I think "confession" is something that way too many churches skip over during their gatherings. I think it is really helpful to include prayers of general confession (especially during communion services, but even generally), so people understand the necessity of repentance, and have an example or pattern of how to confess individually. And it does serve as an extra warning, too. It also reminds us of the awesomeness of God's forgiveness and mercy, when we contemplate the truth of our wickedness. I wonder if it gets skipped because it takes too much time, or is considered too "liturgical" or too "ritualistic" ... or perhaps there is a concern that such a confession is too "in your face" and might offend some people. If Communion is really so serious as scripture shows it to be, I think prayers of confession are really helpful, as in this prayer from a past edition of an Anglican prayer book:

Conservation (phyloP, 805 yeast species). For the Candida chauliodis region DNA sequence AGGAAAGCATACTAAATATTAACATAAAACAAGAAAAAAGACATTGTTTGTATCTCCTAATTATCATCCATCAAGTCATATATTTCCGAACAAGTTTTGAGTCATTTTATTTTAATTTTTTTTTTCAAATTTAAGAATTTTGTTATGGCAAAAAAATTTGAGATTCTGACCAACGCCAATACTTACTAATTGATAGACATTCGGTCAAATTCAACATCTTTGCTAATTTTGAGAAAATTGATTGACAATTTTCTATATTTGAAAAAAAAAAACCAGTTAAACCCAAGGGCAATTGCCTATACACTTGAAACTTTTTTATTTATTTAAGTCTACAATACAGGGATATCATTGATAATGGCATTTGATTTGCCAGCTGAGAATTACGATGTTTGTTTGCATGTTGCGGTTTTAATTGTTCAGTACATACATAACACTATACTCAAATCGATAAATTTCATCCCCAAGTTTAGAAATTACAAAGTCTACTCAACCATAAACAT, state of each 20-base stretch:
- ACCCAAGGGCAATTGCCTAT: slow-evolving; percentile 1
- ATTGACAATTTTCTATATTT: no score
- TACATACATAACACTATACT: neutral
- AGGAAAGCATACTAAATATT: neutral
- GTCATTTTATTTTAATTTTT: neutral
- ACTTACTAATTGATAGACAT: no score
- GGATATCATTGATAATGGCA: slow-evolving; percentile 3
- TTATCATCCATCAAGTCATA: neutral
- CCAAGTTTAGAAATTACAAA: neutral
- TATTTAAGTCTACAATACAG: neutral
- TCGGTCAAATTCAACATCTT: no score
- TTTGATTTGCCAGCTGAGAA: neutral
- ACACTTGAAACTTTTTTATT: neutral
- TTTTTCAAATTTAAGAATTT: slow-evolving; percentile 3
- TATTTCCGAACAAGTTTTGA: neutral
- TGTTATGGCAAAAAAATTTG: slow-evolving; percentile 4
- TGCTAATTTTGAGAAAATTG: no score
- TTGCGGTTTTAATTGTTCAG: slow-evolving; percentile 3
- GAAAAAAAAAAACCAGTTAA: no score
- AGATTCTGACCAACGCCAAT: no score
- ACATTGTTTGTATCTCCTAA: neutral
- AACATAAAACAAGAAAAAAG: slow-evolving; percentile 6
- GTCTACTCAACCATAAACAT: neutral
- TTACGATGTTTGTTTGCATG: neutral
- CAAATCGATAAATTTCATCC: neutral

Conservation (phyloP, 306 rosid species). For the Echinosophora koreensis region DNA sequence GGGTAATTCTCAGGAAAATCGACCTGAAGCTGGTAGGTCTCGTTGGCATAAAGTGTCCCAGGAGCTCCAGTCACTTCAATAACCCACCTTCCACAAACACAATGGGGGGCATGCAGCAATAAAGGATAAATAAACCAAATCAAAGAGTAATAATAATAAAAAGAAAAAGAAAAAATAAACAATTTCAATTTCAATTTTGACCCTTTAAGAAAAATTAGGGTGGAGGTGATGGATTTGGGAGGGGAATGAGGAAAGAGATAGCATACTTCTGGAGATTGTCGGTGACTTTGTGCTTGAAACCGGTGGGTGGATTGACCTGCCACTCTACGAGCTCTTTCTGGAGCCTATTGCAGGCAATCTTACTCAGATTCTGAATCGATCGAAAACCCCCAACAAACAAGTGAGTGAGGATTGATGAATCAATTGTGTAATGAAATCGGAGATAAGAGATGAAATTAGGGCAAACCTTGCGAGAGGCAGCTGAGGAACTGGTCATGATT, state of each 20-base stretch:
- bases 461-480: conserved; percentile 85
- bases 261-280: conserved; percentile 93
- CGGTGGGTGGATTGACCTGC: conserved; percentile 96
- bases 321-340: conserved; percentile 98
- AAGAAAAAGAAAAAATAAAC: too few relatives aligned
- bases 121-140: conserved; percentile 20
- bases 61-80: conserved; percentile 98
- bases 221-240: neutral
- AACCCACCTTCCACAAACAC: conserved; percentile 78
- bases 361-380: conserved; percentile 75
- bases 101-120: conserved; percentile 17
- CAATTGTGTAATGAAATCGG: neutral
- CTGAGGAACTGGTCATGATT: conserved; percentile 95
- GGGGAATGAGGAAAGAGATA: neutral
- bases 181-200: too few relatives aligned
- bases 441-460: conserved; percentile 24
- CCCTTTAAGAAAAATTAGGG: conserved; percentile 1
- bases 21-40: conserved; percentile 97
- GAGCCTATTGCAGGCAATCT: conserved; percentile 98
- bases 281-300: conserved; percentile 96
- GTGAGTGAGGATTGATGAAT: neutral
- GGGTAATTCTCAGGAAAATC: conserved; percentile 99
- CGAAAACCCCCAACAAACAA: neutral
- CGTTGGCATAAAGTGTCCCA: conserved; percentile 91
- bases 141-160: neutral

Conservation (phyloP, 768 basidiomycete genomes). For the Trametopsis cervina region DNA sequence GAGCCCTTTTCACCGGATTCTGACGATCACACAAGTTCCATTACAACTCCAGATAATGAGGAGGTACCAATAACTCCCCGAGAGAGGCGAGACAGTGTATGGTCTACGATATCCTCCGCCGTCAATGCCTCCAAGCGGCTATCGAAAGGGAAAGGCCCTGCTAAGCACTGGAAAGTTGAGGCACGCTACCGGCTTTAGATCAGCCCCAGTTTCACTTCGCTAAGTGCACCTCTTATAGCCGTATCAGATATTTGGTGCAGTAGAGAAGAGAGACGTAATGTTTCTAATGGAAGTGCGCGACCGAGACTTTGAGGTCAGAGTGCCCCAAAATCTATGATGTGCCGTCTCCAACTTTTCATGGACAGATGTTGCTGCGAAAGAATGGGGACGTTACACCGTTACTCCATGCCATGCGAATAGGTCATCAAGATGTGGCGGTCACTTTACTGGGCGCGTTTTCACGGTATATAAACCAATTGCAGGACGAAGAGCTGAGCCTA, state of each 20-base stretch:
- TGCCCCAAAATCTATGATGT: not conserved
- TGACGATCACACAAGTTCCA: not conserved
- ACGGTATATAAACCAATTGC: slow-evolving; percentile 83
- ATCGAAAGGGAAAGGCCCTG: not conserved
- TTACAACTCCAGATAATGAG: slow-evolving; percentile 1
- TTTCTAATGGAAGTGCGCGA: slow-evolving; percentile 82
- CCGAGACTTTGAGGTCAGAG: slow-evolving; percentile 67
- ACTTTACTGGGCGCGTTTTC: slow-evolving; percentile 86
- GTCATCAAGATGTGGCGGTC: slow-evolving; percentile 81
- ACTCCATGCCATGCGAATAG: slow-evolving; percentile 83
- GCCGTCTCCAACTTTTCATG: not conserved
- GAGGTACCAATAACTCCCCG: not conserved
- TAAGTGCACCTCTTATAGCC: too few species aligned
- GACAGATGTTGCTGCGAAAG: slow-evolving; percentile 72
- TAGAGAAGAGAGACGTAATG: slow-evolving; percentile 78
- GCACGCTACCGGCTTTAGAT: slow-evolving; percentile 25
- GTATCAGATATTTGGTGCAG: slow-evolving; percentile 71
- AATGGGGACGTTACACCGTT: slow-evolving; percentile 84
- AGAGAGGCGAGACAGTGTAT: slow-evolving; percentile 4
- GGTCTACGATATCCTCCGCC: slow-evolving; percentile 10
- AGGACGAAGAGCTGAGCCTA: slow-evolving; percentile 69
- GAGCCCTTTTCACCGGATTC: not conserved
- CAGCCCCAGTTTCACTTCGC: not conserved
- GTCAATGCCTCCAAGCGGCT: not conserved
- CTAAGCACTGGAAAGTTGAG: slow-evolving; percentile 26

"We acknowledge and bewail our manifold sins and wickedness, Which we from time to time most grievously have committed, By thought, word, and deed, Against thy Divine Majesty, Provoking most justly thy wrath and indignation against us. We do earnestly repent, And are heartily sorry for these our misdoings; The remembrance of them is grievous unto us; The burden of them is intolerable. Have mercy upon us, Have mercy upon us, most merciful Father; For thy Son our Lord Jesus Christ's sake, Forgive us all that is past; and grant that we may ever hereafter Serve and please thee In newness of life, To the honour and glory of thy Name; Through Jesus Christ our Lord. Amen."